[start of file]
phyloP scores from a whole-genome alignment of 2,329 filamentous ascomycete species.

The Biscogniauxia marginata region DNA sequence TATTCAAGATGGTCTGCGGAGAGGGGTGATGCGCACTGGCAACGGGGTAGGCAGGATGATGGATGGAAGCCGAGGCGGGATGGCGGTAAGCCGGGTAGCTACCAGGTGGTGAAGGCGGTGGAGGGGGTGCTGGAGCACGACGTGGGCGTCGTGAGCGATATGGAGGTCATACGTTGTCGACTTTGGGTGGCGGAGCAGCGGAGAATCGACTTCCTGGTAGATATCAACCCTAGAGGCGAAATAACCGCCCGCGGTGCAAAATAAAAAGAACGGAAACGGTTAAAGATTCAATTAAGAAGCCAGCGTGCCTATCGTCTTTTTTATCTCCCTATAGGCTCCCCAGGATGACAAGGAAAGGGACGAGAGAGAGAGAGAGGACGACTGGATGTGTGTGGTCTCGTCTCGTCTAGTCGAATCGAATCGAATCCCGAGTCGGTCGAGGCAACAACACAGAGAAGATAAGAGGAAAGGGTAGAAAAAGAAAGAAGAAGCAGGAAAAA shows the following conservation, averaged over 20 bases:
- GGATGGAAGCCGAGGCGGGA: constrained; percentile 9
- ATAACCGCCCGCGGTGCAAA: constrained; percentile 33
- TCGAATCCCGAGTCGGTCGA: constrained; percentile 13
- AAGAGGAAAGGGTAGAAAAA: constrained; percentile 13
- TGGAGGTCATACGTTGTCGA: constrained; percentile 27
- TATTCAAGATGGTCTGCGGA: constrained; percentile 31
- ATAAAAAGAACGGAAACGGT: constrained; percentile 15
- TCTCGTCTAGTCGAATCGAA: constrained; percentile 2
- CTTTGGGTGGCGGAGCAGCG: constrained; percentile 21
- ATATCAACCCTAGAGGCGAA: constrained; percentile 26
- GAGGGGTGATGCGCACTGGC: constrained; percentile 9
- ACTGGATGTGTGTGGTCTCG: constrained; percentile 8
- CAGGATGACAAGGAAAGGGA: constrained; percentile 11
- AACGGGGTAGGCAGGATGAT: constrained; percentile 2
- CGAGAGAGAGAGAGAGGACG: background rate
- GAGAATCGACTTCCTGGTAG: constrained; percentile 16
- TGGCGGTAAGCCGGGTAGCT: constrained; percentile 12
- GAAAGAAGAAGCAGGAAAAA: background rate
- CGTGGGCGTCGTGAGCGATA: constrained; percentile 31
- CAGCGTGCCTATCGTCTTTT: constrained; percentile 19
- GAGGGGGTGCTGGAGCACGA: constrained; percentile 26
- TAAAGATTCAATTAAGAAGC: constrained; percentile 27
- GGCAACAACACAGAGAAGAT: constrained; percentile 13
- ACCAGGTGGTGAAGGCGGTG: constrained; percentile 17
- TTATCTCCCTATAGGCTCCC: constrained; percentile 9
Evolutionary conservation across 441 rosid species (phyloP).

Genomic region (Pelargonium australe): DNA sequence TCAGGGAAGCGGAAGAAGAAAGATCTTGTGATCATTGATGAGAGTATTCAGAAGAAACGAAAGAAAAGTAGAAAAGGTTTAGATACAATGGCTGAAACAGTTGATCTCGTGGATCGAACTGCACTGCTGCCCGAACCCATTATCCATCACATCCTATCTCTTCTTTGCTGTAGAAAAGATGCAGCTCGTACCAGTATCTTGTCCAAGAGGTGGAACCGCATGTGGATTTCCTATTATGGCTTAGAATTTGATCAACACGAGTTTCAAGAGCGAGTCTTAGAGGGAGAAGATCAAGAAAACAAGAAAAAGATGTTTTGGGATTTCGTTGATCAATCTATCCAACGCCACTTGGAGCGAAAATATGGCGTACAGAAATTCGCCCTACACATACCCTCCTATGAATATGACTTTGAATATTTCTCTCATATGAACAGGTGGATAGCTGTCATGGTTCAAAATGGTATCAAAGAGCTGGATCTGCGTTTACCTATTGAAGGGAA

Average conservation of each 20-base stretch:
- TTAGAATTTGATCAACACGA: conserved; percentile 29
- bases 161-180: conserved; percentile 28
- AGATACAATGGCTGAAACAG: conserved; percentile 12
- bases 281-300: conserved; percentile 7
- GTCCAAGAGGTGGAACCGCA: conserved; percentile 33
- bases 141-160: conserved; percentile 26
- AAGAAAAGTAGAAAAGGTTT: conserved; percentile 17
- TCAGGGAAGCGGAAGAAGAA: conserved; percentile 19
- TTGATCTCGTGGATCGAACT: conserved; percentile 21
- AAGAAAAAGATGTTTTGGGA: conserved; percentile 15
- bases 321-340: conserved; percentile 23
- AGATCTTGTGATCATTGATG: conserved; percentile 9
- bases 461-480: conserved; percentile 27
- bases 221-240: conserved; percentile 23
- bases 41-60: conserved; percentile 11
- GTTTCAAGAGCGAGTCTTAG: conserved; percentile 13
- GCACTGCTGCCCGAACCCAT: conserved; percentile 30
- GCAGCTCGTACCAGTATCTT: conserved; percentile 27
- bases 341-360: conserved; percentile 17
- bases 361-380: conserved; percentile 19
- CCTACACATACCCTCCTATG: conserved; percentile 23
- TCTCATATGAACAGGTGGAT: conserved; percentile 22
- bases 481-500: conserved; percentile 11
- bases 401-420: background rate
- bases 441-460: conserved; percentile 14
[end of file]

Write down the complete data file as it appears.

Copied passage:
phyloP scores from a whole-genome alignment of 2,329 filamentous ascomycete species.

The Biscogniauxia marginata region DNA sequence TATTCAAGATGGTCTGCGGAGAGGGGTGATGCGCACTGGCAACGGGGTAGGCAGGATGATGGATGGAAGCCGAGGCGGGATGGCGGTAAGCCGGGTAGCTACCAGGTGGTGAAGGCGGTGGAGGGGGTGCTGGAGCACGACGTGGGCGTCGTGAGCGATATGGAGGTCATACGTTGTCGACTTTGGGTGGCGGAGCAGCGGAGAATCGACTTCCTGGTAGATATCAACCCTAGAGGCGAAATAACCGCCCGCGGTGCAAAATAAAAAGAACGGAAACGGTTAAAGATTCAATTAAGAAGCCAGCGTGCCTATCGTCTTTTTTATCTCCCTATAGGCTCCCCAGGATGACAAGGAAAGGGACGAGAGAGAGAGAGAGGACGACTGGATGTGTGTGGTCTCGTCTCGTCTAGTCGAATCGAATCGAATCCCGAGTCGGTCGAGGCAACAACACAGAGAAGATAAGAGGAAAGGGTAGAAAAAGAAAGAAGAAGCAGGAAAAA shows the following conservation, averaged over 20 bases:
- GGATGGAAGCCGAGGCGGGA: constrained; percentile 9
- ATAACCGCCCGCGGTGCAAA: constrained; percentile 33
- TCGAATCCCGAGTCGGTCGA: constrained; percentile 13
- AAGAGGAAAGGGTAGAAAAA: constrained; percentile 13
- TGGAGGTCATACGTTGTCGA: constrained; percentile 27
- TATTCAAGATGGTCTGCGGA: constrained; percentile 31
- ATAAAAAGAACGGAAACGGT: constrained; percentile 15
- TCTCGTCTAGTCGAATCGAA: constrained; percentile 2
- CTTTGGGTGGCGGAGCAGCG: constrained; percentile 21
- ATATCAACCCTAGAGGCGAA: constrained; percentile 26
- GAGGGGTGATGCGCACTGGC: constrained; percentile 9
- ACTGGATGTGTGTGGTCTCG: constrained; percentile 8
- CAGGATGACAAGGAAAGGGA: constrained; percentile 11
- AACGGGGTAGGCAGGATGAT: constrained; percentile 2
- CGAGAGAGAGAGAGAGGACG: background rate
- GAGAATCGACTTCCTGGTAG: constrained; percentile 16
- TGGCGGTAAGCCGGGTAGCT: constrained; percentile 12
- GAAAGAAGAAGCAGGAAAAA: background rate
- CGTGGGCGTCGTGAGCGATA: constrained; percentile 31
- CAGCGTGCCTATCGTCTTTT: constrained; percentile 19
- GAGGGGGTGCTGGAGCACGA: constrained; percentile 26
- TAAAGATTCAATTAAGAAGC: constrained; percentile 27
- GGCAACAACACAGAGAAGAT: constrained; percentile 13
- ACCAGGTGGTGAAGGCGGTG: constrained; percentile 17
- TTATCTCCCTATAGGCTCCC: constrained; percentile 9
Evolutionary conservation across 441 rosid species (phyloP).

Genomic region (Pelargonium australe): DNA sequence TCAGGGAAGCGGAAGAAGAAAGATCTTGTGATCATTGATGAGAGTATTCAGAAGAAACGAAAGAAAAGTAGAAAAGGTTTAGATACAATGGCTGAAACAGTTGATCTCGTGGATCGAACTGCACTGCTGCCCGAACCCATTATCCATCACATCCTATCTCTTCTTTGCTGTAGAAAAGATGCAGCTCGTACCAGTATCTTGTCCAAGAGGTGGAACCGCATGTGGATTTCCTATTATGGCTTAGAATTTGATCAACACGAGTTTCAAGAGCGAGTCTTAGAGGGAGAAGATCAAGAAAACAAGAAAAAGATGTTTTGGGATTTCGTTGATCAATCTATCCAACGCCACTTGGAGCGAAAATATGGCGTACAGAAATTCGCCCTACACATACCCTCCTATGAATATGACTTTGAATATTTCTCTCATATGAACAGGTGGATAGCTGTCATGGTTCAAAATGGTATCAAAGAGCTGGATCTGCGTTTACCTATTGAAGGGAA

Average conservation of each 20-base stretch:
- TTAGAATTTGATCAACACGA: conserved; percentile 29
- bases 161-180: conserved; percentile 28
- AGATACAATGGCTGAAACAG: conserved; percentile 12
- bases 281-300: conserved; percentile 7
- GTCCAAGAGGTGGAACCGCA: conserved; percentile 33
- bases 141-160: conserved; percentile 26
- AAGAAAAGTAGAAAAGGTTT: conserved; percentile 17
- TCAGGGAAGCGGAAGAAGAA: conserved; percentile 19
- TTGATCTCGTGGATCGAACT: conserved; percentile 21
- AAGAAAAAGATGTTTTGGGA: conserved; percentile 15
- bases 321-340: conserved; percentile 23
- AGATCTTGTGATCATTGATG: conserved; percentile 9
- bases 461-480: conserved; percentile 27
- bases 221-240: conserved; percentile 23
- bases 41-60: conserved; percentile 11
- GTTTCAAGAGCGAGTCTTAG: conserved; percentile 13
- GCACTGCTGCCCGAACCCAT: conserved; percentile 30
- GCAGCTCGTACCAGTATCTT: conserved; percentile 27
- bases 341-360: conserved; percentile 17
- bases 361-380: conserved; percentile 19
- CCTACACATACCCTCCTATG: conserved; percentile 23
- TCTCATATGAACAGGTGGAT: conserved; percentile 22
- bases 481-500: conserved; percentile 11
- bases 401-420: background rate
- bases 441-460: conserved; percentile 14